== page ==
The economy of Cambodia is to suffer the effects of two hard blows in the coming months and years. The first is the European Commission’s announced intention to scale back its “Everything But Arms” (EBA) preferential trade arrangement with Cambodia and the second is the novel Coronavirus (COVID-19) pandemic.
These events are laying bare the structural weaknesses of Cambodia’s economy, which is over-reliant on the European Union for market access and on China for production capacity, investment and tourist inflow. Cambodia’s most vulnerable citizens, particularly women who work in the garment industry, low-skilled workers and those who have just been lifted from poverty, will feel the brunt of the fallout.
The Asian Development Bank and the World Bank have each warned policymakers of the precarious state of the “near poor” in Cambodia. According to official estimates, the current poverty rate is below 10 percent (compared to 47.8 percent in 2007). Although the nation has achieved great success in its fight against extreme poverty, more than 70% of Cambodians still live on less than US$3.20 a day.
The Royal Government introduced short-term measures in late February of 2020 to help employers sustain their operations, to help workers who have lost their jobs or whose work has been suspended and to support small and medium enterprises which are the backbone of the economy. The Royal Government is to be commended for this. The protection of livelihoods is tantamount to the protection of human rights.
The measures include tax holidays, direct support, training programs, customs facilitation and the reduction of government expenditures. For example, owners of factories that suspend production due to a shortage of raw materials will be expected to pay 40% of wages while the government will pay an additional 20%.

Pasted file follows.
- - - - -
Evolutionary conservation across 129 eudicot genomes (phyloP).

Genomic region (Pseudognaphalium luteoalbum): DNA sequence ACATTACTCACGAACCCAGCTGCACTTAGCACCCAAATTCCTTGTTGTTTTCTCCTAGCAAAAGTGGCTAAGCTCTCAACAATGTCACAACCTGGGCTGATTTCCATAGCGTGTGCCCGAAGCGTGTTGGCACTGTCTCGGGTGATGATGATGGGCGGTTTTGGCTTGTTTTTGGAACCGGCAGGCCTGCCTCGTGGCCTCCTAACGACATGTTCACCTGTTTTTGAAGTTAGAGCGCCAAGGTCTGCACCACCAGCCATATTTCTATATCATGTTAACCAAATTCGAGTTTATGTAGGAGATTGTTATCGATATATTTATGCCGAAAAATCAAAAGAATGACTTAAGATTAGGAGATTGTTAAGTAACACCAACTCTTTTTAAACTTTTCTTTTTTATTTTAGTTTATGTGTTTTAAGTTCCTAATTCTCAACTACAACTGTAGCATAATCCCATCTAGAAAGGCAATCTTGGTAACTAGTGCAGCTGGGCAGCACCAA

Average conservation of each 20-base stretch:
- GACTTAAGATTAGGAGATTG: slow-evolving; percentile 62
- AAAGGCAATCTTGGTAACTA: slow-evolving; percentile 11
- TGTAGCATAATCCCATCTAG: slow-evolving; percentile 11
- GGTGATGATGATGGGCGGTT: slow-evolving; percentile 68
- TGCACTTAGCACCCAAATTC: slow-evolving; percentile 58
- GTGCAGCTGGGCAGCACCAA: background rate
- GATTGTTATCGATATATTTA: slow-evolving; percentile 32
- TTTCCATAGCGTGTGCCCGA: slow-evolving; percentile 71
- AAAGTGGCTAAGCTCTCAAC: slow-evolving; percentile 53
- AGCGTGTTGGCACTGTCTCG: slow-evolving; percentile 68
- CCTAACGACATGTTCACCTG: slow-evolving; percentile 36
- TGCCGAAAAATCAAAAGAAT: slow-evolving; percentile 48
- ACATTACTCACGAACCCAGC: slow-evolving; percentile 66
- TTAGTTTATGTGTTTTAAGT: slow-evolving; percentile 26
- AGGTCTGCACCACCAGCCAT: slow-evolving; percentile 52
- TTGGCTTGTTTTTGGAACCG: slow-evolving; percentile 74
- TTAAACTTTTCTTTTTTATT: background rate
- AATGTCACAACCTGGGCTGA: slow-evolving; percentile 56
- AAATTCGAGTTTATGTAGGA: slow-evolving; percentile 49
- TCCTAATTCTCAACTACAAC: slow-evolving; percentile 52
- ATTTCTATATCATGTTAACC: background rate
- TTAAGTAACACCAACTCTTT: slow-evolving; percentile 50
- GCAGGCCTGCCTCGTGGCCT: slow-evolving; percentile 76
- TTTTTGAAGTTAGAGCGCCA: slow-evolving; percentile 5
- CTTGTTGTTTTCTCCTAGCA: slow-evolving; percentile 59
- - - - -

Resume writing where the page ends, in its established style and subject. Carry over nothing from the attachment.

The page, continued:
An enhanced set of reforms and mid to long term measures are to be announced by the government at the 19th Government-Private Sector Forum on April the 1st, 2020. In the interim, The Asian Vision Institute (AVI) wishes to appeal to the government to take the following points into consideration.
Measures to support the diversification of markets, of sources of foreign direct investment, of industrial bases and of domestic start-ups and SMEs should be made more visible. To that end, a clear set of key performance indicators (KPI) should be formulated to evaluate and to enhance the performance of line ministries and agencies.
Secondly, more robust internal government reforms are needed to address fundamental challenges that existed well before the arrival of the pandemic and the EBA adjustments.
These reforms should focus on areas of weakness as outlined by the World
Bank’s “Ease of Doing Business” score assessment for Cambodia: starting a business, dealing with construction permits, connecting to the power grid, registering property, obtaining credit, paying taxes, trading across borders, enforcing contracts, resolving insolvency and others. More consideration should be given to Cambodia’s scoring in the World Economic Forum’s “Global Competitiveness Report”.
Thirdly, additional incentive schemes that target specific industrial sectors should be formulated to support diversification.
Finally, regular progress reviews must be conducted to ensure the effective implementation of measures and reforms. Each ministry and line agency should favour a bottom-up approach and take ownership of their technical reforms and measures to enhance and support the economic resilience and competitiveness of Cambodia.
Cambodia has enjoyed a period of peace which is unprecedented in her modern history. To make the most of the dividends at hand, it is imperative that measures and reforms be bold, be decisive and be undertaken swiftly, for the good of all.
Media Contact: Dr. Chheng Kimlong
Phone: +855 61211800